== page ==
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Does sunscreen cause cancer?

Old news, truthfully retold. Recent stories in the US assess whether using sunscreen poses a cancer risk. In this week’s Fact/Fiction, The Big Issue investigates whether the news should affect how you protect yourself from the sun

Every week in Fact/Fiction, The Big Issue examines spurious claims, questionable studies or debatable stories from the press to determine whether they are fact or fiction. This week The Big Issue looks at stories in the US press relating to whether sunscreen causes cancer due to contamination with a carcinogen and ask whether the issue affects the UK.

How it was told

Summer took its time in arriving this year, but the recent heatwave and the easing of lockdown restrictions has seen Brits out in the sunshine for the first time in months.

But after an extended spell in winter spent hiding away in living rooms, venturing outdoors in search of some sun to boost your vitamin D carries the risk of sunburn for those who overindulge.

That makes wearing sunscreen a necessity. But recent stories have called that into question amid claims sunscreen contains a carcinogen which threatens to cause cancer.

Exposure to the contaminant benzene is the issue at hand and sparked several stories on scientific sites as well as news sites in the UK.

The story was covered on Bloomberg’s site under the headline “Sunscreen with leukaemia-causing benzene is latest summer worry”.

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Yahoo! also covered the story, opting for “Watch out for sunscreens that contain a cancer-causing chemical – experts say there’s no safe level of exposure”.

CNet’s version of the story took a different approach with their headline. It read: “Lab asks FDA to recall 40 batches of sunscreen from Neutrogena, Banana Boat and more”. Meanwhile, Live Science went for “Cancer-causing chemical found in 78 sunscreen products”.

This is an issue that has been covered in UK-based media in recent months too. In March, Mail Online ran a story titled “Top brand sunscreens risk causing CANCER if left on the shelf for too long because they start to release toxic chemicals, scientists warn”, based on a scientific study from France and the US.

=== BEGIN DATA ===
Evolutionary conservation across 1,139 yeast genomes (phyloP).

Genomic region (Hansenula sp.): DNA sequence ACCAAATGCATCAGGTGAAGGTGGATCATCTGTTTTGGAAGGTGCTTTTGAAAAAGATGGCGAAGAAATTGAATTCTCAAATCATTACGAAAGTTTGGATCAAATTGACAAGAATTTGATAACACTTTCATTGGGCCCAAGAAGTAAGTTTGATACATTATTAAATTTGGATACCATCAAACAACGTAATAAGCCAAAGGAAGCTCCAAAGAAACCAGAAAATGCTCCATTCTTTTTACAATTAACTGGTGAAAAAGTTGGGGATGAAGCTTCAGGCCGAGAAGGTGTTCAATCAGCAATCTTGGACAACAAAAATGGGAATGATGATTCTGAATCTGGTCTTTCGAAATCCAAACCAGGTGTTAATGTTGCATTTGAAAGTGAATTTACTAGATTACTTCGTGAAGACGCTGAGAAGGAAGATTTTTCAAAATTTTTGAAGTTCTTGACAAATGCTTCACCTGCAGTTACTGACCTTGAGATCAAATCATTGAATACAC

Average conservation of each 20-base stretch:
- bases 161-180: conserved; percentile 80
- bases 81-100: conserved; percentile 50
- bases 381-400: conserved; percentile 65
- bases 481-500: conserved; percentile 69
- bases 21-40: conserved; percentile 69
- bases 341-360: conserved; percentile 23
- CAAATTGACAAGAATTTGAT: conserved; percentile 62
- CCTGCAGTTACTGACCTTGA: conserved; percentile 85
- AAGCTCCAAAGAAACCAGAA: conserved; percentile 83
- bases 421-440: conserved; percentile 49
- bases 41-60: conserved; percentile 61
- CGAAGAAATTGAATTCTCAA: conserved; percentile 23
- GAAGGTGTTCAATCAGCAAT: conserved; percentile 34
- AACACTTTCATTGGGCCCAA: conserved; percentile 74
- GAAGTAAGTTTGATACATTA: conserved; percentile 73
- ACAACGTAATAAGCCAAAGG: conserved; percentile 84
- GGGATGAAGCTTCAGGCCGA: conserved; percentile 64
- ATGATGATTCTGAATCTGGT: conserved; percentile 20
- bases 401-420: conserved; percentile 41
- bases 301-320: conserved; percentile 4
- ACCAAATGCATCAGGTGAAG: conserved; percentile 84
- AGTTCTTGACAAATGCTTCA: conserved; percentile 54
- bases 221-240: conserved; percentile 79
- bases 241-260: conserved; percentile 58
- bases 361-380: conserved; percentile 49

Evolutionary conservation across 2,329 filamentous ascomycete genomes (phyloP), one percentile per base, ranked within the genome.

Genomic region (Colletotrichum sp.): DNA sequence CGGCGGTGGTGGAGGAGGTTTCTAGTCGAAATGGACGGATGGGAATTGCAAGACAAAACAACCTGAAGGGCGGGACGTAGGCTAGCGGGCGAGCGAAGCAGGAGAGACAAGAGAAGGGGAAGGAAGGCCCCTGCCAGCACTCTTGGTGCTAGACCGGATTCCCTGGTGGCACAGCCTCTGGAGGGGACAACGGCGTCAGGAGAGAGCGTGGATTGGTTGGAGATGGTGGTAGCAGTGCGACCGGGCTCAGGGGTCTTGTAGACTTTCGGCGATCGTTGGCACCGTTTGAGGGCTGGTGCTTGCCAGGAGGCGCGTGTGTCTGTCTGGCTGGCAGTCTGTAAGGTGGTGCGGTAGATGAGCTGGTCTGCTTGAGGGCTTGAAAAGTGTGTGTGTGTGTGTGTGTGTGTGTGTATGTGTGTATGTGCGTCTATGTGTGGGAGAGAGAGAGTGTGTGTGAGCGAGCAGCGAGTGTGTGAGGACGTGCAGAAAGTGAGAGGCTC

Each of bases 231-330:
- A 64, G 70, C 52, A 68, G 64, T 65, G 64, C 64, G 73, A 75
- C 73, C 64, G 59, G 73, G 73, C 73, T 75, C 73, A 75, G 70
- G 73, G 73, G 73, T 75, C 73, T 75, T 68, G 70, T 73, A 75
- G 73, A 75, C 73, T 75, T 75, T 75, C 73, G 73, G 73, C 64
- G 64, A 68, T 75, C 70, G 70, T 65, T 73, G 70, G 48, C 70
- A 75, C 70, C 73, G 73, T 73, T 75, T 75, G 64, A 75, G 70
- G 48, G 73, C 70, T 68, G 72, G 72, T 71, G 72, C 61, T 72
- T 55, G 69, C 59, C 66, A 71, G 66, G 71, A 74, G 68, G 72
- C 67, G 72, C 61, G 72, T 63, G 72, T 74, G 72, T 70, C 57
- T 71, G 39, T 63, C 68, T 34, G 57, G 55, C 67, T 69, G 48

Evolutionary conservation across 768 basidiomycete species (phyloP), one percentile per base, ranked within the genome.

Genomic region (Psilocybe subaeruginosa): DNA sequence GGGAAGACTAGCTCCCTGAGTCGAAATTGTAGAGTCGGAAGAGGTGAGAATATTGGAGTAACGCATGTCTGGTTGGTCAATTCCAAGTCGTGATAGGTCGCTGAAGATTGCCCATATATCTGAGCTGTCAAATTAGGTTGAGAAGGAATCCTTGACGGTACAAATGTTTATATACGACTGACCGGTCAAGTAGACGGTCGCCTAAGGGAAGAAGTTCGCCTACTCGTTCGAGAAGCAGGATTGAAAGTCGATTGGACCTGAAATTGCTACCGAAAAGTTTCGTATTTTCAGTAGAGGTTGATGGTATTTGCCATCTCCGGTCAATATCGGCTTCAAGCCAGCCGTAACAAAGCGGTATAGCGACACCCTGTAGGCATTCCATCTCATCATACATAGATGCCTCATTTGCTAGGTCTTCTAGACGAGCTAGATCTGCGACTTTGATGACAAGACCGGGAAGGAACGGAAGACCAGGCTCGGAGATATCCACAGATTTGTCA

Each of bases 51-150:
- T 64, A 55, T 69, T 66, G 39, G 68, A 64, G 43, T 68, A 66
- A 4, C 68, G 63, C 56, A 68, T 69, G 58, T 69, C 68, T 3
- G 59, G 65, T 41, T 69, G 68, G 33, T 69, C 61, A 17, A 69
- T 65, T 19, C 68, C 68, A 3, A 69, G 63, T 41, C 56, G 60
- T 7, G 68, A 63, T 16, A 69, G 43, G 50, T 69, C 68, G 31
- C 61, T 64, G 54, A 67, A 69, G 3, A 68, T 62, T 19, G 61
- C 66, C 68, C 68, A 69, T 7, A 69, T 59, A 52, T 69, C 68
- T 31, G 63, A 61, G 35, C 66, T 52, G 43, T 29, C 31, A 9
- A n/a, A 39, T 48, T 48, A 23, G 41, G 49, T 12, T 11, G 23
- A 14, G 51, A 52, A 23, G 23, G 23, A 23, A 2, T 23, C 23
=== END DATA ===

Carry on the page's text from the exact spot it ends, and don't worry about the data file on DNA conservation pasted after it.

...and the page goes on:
But is it safe to wear sunscreen?

Facts. Checked

Yes, it is safe to use sunscreen, and many of the stories listed above encourage readers to continue using the product, albeit a lot further down the page.

Most of the stories include the quote “People should still continue to use sunscreen, I think, is an important message to get across” from David Light, the head of the independent Valisure lab investigating the presence of benzene in sunscreen.

Researchers tested 294 batches of sunscreen from 69 different brands to look for traces of benzene. Scientists found “significant variability from batch to batch, even within a single company”.

High amounts of benzene – between 2.78 and 6.26 parts per million – were found in 14 lots of sunscreen from four different brands, while 26 batches from eight brands had detectable benzene between 0.11 and 1.99ppm. Valisure has asked regulator the Food and Drug Administration (FDA) to recall these 40 batches from 10 different brands, including Neutrogena, Banana Boat and CVS Health.

In addition, 37 lots from 17 brands had detectable benzene at less than 0.1ppm, while there was no benzene found in 217 batches of sunscreen from 66 different brands.

This shows that benzene was only found in a quarter of batches and Dr Christopher Bunick, an associate professor of dermatology at Yale University, said that while the findings show it is critical that regulators address the issue of benzene contamination, it should not put people off sunscreen. He said: “It is important for people, especially heading into the summer months, to understand that many sunscreen products tested by Valisure did not have benzene contamination, and those products are presumably safe and should continue to be used.”

According to medical site Healthline, there is no scientific evidence that sunscreen causes cancer. The site reports that the FDA published reports in 2019 and 2020 that found six common chemical sunscreen ingredients were absorbed into the bloodstream. But the regulator did not suggest using sunscreens was dangerous.

In the UK, Westminster government advice says benzene is known to cause “acute myeloid leukaemia/acute non-lymphocytic leukaemia and potentially other cancers in humans”. And it is no longer permitted to be used in cosmetics.

On the whole the news outlets covered this story accurately, but must consider how the story is presented to weigh up risks.

Current evidence points to the fact nearly 90 per cent of melanomas are thought to be caused by exposure to UV light and sunlight, according to Melanoma UK, with sunscreen, avoiding the sun and covering skin the main defence against skin cancer. That means continuing to use sunscreen is vital this summer.

Worth repeating

To avoid skin cancer, Melanoma UK says:

  • Seek shade when possible
  • Cover up with clothing, sunglasses and a wide-brimmed hat
  • Try to avoid being in the sun between 10am-4pm
  • Use a broad-spectrum sunscreen with SPF of at least 30 and reapply every two hours
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